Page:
A generation in debt

Everyday after school you run home and wait with bated breath for the mail to come. Each day the waiting is harder and harder. Your anxiety level spikes to feverish heights, when finally it arrives, your college acceptance letter. You did it; you got in to your top choice.

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Everyday after school you run home and wait with bated breath for the mail to come. Each day the waiting is harder and harder. Your anxiety level spikes to feverish heights, when finally it arrives, your college acceptance letter.

You did it; you got in to your top choice. The feeling of accomplishment is overwhelming when you notice a small note at the bottom that says you’ve only qualified for partial financial aid.

Your joy and excitement turns to confusion and misery as reality sinks in. Your college dream comes down to one question: how can I possibly afford this?

The answer for most is student loans. Unfortunately, that brings about another question: how long do I want to be in debt to pay for my education?

For many, the answer is the rest of their life.

With poor credit planning and insurmountable debt becoming hot topics in today’s economy, many can trace the beginning of their personal credit crunch back to their student loans.

The largest private lender in the nation, Sallie Mae, owns or manages loans for 10 million customers.

With that many customers, this one company has complete control over the credit futures of 10 million Americans.

The real problem with student loans begins and ends with the interest rates at which they are borrowed. Most lenders will charge a rate of 4-18 percent.

For non-financial experts, interest rates are the percentage on the money borrowed.

So, if you borrow $20,000 to pay for college, at a rate of 10 percent, the interest is $2,000.

The issue with these high rates is that no college student can afford to borrow that much money to begin with, so when you start piling on massive amounts of interest, the debt becomes ridiculous.

And the minute you can’t pay and go into default or forebearance, collection companies become like the mafia.

No matter where you go they will always find you.

Another aspect of the issue is that it has become a generational problem, meaning only in the last two generations has it been standard procedure to borrow large amounts of money to pay for an education.

Today’s college students are becoming the first generation to start their adult lives already thousands of dollars in debt.

And once you’re in that much debt it just snowballs into an avalanche of unpayable bills.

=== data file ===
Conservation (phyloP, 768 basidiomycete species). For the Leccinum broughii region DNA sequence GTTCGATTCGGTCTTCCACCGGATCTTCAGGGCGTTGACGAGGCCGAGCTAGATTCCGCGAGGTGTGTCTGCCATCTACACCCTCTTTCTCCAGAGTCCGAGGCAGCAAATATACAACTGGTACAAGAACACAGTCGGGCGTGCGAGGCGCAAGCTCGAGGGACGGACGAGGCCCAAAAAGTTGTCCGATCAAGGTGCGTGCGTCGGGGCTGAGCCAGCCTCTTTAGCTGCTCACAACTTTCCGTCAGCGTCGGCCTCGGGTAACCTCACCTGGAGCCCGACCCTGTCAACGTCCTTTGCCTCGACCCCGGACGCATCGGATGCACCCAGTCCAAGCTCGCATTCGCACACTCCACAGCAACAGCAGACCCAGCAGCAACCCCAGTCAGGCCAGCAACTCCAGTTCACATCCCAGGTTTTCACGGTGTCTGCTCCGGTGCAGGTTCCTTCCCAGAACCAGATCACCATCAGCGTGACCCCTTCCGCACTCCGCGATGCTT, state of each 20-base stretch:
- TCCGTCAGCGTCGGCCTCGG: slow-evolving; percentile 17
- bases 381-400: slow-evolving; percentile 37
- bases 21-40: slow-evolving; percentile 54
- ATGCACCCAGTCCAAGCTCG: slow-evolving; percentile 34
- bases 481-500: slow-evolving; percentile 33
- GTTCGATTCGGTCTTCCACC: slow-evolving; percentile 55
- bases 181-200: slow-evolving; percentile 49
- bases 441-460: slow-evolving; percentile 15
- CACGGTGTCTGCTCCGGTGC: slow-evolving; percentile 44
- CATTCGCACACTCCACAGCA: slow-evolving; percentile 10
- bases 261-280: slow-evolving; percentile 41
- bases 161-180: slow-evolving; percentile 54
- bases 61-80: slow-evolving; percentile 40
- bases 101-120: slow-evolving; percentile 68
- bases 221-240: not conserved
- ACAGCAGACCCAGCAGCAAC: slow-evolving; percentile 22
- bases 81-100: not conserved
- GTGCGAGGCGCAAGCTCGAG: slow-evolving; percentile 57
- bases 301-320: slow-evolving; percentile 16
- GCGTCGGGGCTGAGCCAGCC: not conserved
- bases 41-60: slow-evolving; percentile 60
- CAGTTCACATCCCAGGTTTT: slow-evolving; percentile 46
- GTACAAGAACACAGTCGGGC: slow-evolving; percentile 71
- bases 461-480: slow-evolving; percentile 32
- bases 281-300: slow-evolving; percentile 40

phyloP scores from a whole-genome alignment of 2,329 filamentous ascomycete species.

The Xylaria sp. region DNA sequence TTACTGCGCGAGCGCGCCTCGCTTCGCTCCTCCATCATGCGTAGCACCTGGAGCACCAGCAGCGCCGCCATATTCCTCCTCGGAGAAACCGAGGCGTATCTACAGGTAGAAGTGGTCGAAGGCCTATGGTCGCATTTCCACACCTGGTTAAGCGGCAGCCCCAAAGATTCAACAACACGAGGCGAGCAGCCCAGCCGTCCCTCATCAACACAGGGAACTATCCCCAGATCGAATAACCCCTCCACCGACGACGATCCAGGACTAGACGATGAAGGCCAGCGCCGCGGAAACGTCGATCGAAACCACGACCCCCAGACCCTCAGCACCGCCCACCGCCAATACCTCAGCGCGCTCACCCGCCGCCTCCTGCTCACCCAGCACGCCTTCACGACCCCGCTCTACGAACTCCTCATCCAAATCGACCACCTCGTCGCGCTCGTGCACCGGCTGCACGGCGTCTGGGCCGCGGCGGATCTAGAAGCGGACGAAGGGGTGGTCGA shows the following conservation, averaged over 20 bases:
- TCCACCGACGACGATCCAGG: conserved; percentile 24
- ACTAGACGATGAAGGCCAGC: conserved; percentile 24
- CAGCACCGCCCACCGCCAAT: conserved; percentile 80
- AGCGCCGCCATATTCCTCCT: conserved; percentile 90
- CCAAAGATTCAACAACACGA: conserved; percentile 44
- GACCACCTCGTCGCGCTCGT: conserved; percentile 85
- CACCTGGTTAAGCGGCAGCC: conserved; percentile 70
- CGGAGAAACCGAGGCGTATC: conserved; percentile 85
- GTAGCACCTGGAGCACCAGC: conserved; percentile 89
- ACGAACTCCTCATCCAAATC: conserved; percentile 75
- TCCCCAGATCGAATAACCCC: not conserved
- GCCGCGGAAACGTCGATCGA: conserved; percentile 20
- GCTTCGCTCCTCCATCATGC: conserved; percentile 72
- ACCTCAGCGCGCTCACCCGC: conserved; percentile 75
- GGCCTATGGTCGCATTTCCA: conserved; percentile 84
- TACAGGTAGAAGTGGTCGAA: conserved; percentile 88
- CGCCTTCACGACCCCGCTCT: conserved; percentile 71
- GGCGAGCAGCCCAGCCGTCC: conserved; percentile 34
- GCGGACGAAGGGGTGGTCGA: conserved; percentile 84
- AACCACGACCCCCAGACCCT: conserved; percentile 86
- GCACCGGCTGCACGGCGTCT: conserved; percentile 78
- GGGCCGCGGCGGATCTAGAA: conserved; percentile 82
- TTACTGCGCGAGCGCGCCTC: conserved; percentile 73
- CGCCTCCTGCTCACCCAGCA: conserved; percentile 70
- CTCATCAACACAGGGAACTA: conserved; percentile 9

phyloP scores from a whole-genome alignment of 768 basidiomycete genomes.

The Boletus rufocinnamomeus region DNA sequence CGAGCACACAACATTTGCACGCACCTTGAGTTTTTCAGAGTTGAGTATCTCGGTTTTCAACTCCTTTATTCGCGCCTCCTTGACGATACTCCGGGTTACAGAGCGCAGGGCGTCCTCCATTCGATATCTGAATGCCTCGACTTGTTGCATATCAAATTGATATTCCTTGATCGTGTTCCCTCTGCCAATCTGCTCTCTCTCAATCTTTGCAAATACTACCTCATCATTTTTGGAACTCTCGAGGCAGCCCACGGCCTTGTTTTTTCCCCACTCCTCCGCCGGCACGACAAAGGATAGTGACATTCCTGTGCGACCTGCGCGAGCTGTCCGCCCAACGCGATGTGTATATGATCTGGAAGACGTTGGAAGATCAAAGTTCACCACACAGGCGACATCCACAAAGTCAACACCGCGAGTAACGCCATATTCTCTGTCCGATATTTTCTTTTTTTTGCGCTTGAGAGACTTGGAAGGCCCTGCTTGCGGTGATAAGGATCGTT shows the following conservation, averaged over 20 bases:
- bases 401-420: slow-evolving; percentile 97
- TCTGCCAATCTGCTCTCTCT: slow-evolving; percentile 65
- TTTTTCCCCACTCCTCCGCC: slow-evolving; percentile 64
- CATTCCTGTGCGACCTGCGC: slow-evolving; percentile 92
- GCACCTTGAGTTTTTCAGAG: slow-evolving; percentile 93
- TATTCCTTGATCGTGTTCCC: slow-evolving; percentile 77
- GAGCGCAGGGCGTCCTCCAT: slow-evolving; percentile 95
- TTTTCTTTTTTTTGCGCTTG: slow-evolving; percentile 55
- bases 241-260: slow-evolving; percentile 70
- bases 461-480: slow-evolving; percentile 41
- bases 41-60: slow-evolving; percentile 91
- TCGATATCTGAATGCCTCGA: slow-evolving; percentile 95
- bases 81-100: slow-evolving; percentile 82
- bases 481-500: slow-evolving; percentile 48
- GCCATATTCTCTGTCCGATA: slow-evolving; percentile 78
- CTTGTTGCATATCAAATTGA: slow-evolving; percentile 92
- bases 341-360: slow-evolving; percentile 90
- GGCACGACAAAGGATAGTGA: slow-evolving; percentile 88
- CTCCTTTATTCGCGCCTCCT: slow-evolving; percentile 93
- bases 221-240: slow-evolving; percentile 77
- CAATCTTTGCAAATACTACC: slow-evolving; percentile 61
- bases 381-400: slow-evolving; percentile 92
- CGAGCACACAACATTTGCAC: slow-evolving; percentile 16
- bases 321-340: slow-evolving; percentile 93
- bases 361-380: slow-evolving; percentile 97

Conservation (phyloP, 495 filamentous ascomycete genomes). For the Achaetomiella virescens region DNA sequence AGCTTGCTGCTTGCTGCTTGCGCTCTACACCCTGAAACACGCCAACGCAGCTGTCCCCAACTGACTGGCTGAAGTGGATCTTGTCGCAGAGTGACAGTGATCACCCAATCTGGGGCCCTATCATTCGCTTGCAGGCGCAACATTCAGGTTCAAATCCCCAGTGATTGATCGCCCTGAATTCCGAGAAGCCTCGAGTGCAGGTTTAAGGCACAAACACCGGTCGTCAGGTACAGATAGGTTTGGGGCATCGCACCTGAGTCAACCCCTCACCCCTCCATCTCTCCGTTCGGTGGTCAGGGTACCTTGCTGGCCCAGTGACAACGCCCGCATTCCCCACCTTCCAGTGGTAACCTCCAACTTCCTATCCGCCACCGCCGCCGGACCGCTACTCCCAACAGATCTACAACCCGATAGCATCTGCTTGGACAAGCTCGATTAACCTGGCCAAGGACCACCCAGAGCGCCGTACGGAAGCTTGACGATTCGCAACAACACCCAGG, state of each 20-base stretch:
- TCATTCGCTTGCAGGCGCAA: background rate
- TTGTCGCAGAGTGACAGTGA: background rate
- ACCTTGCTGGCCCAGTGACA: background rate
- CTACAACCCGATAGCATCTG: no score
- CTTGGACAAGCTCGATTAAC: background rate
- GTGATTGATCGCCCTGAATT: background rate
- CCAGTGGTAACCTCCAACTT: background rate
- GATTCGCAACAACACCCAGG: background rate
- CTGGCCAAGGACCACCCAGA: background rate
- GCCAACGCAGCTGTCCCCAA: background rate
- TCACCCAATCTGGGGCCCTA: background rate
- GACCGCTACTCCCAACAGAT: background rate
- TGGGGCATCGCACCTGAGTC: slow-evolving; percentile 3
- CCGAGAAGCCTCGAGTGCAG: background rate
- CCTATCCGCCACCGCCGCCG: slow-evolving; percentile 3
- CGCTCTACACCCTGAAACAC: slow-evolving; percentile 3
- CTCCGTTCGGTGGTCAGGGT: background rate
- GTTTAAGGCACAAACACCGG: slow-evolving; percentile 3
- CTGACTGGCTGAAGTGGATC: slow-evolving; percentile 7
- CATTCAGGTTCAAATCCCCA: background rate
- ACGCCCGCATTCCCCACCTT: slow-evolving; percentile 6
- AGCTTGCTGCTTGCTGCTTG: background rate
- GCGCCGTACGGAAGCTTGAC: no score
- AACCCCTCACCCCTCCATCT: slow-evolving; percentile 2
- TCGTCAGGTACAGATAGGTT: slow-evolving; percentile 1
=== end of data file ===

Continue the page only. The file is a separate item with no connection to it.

Consider the fact that the president of the United States and the first lady just payed off their student loans two years ago.

If Barack Obama’s book hadn’t been a bestseller we could have a president with student loan debt.

This insight has caused the president to take stronger action against private lenders.

In his economic stimulus plan, President Obama calls for an end to the Federal Family Education Loan Program which pays private lenders subsidies to gurantee risk free loans to students.

Obama thinks that cutting out the costly program and increasing money for the Pell grants would save countless dollars.

These changes give students hope that the government is finally thinking of them when it comes to student loan policy.

Unlike home foreclosures or business failures there is no bankruptcy protection for student loan victims, so defaulters have had to become creative to get away from collections agencies.

Student loan debt has become such a pervasive problem that many victims have taken to living off the grid to avoid paying back aggressive lenders.

Others have moved out of the country, while those with no hope have chosen suicide.

Your entire life you are told that you must go to college and get an education so you can get a good job and live the American dream.

When the choice is between a life with no education or a college diploma that costs you a high credit rating for the rest of your life, it’s not much of a choice.

There is a growing movement on the Internet to forgive student loans to help jump start the economy.

Advocates argue that if loan debt is forgiven that would free up thousands of dollars a month that consumers would be free to spend on goods and services that have taken a beating during the recession.

They also say that banks wouldn’t be hurt because they are already receiving bailouts.

We are not economists so we can’t argue the financial merits of their proposal, however, it is hard to argue with the logic that freeing up the debt of an entire generation would put thousands, maybe millions of dollars back into retail circulation.

As college tuitions reach astronomical heights, one thing becomes abundantly clear, unless you are uber wealthy, you will need help paying for college. This fact leads to some impossible choices for today’s college students.

With financial institutions becoming increasingly unstable and untrustworthy, how are students expected to make informed decisions?

The answer is they’re not.

Obama has made strong strides in his economic stimulus plan to help students out of their debt hole, but until the system undertakes a complete transformation, students will continue to become the victims of a money lending operation that makes loan sharks look reasonable.

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